From the publisher: My Covid story, from doubt to infection

Vivian and me moving to Brazil during the pandemic. I'm the balding one on the left. Photo by Christina Asencio

The first time I heard about Covid-19, I put it in my mental file for Asian viruses that did not affect my life. SARS, swine flu, MERS and so on. The outbreaks came and went. Even ebola stayed put. I had such an impoverished understanding of contagion. Didn’t we all?

China put a whole city on lockdown. A city larger than New York City — no one allowed to leave. This was over two years ago, at the end of January 2020. And do you know what I thought? “Dictatorships are gonna dictate.” I thought it was just China being China.

This was, in hindsight, a thoroughly stupid conclusion. But what’s worse is that I didn’t update my thinking as time passed, the lockdown remained and others emerged.

I was living in the Dominican Republic at the time (my wife works for the United Nations, and we often live everywhere but home). In late March, a friend visited us from D.C., and we climbed a mountain. We had no cell reception for 30 hours. When we began our climb, the world was basically normal. By the time we descended, it no longer was.

A friend back home, a freelancer, messaged me, “I lost all my clients.” Governments were closing their borders, and flights were being canceled. I’m sorry to say I still did not recalibrate.

In fact, I viewed the severe reactions from governments and airlines as over-reactions. We’ve seen this before, guys: It’ll get a lot of news coverage because the media love to use stock photos of Chinese people wearing masks, but this will fizzle out. I should have taken their alarm as a cue to re-examine my own initial nonchalance and seek more data.

When we got home from the mountain hike, our friend said he needed to cut his visit short and fly home immediately. He was worried the Dominican or U.S. government would close the borders and he would be stuck on the island. We thought he was being dramatic. 

The next morning, Europe announced it was closing its borders, and the airlines serving the D.R. began restricting transit, with limited flights even for citizens.

Finally, I understood this would not fizzle out. We began reading stories about the transmissibility and severity of the coronavirus. That morning I returned our rental car, and I did something I would not do again for a very long time, something that still feels uncomfortable after two years: I shook the service agent’s hand. Even in that moment, I realized it was the last handshake. (It was a good one, too. You know what I mean.)

Christie, my wife, stocked the kitchen with a month’s supply of rice, beans and canned vegetables in case it became too risky to go to the grocery store or the island ran out of food. I stopped going to the gym. The government imposed a curfew. Santo Domingo, normally full of life, became a ghost town. We left a note on our apartment door asking the food delivery people to leave our order on the welcome mat. We washed everything that came in.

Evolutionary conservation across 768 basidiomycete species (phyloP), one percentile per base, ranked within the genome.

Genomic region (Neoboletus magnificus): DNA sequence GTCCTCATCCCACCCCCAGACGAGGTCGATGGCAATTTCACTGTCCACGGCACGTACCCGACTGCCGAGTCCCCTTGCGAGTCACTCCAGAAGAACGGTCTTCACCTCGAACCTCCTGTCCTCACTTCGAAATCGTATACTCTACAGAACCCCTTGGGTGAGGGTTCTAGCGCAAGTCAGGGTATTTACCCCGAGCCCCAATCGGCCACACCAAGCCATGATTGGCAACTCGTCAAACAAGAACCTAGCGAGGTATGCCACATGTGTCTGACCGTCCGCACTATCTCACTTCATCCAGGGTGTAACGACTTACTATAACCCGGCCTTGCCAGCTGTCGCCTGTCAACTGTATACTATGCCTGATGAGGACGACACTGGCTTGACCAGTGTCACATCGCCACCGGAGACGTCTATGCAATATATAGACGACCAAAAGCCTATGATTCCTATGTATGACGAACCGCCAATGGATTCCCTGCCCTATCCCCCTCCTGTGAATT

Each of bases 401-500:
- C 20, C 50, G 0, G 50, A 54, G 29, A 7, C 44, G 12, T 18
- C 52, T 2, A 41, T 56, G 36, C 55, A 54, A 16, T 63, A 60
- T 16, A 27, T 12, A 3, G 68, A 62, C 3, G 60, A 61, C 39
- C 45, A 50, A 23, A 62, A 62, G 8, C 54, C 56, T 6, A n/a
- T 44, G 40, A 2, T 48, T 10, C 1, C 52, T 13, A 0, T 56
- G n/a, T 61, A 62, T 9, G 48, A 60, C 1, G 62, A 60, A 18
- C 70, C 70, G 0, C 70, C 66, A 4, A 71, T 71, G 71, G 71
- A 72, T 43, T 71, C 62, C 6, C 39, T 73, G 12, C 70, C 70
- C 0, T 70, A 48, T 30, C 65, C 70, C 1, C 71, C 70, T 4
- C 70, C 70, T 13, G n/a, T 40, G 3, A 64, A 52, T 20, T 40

In April, we decided to move home. Images from Ecuador alarmed us: people collapsing dead outside emergency rooms, improvised cremations in the streets of Guayaquil. If the kids needed a doctor in an emergency, we feared they might not have one. We took a direct flight to JFK, which was nearly empty, and rented a car to drive to Ohio. It seemed safer than boarding a regional jet and entering another airport.

From our temporary home in Kent, I worked on my marketing job at a tech company for 10 hours a day and then put in another eight on The Portager, which was now a month old and growing. Christie spent long days with the kids. We saw almost no one. When we saw my parents, it was outside and at a distance.

In hindsight, our precautions may have been extreme, but they worked. We never got Covid, and neither did my parents. We got the vaccine in April, the second dose in May and the booster in December. By then we were living in Brazil and felt like we had made it through the worst of the pandemic, and truly we had.

Then omicron arrived, and daily cases in Brazil went from 2,000 to over 150,000. I don’t know where it infected us. It could’ve been Vivian at kindergarten (the vaccine has not become available for 5-year-olds here yet). It could’ve been a server at one of the restaurants where we sat outside. Omicron will come for you anywhere.

Christie got sick first and longest, with congestion and malaise for days. Vivian took a long nap one day and woke up fine the next. Marco, 3, had a fever and nothing else. I felt like crap for a whole Tuesday and that was pretty much it. It’s now a week later and I feel fine. Oddly, I’m not quite 100%, as I would be following a typical cold or flu. Just now, as I write this, I suddenly started coughing. That’s Covid for you.

It felt like a good run. Two years without an infection. I feel lucky to have faced Covid with three shots in me.

This pandemic could have been so much worse. It could have favored children for severe disease or killed 10% of us instead of 1%. Disease experts have not ruled out more deadly variants, and certainly there will be new pandemics, especially as development and climate change put us into closer contact with animal reservoirs.

When it comes to infectious disease, my new posture is to be receptive to new information because I now know that anything can happen. Even a once-in-a-century pandemic. A real superpower would be to assume that posture in every domain: lower all my defenses around long-held beliefs and be open to surprise. It’s fun to be wrong!

It’s just too bad I was wrong about Covid.

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Ben Wolford is the editor and publisher of The Portager.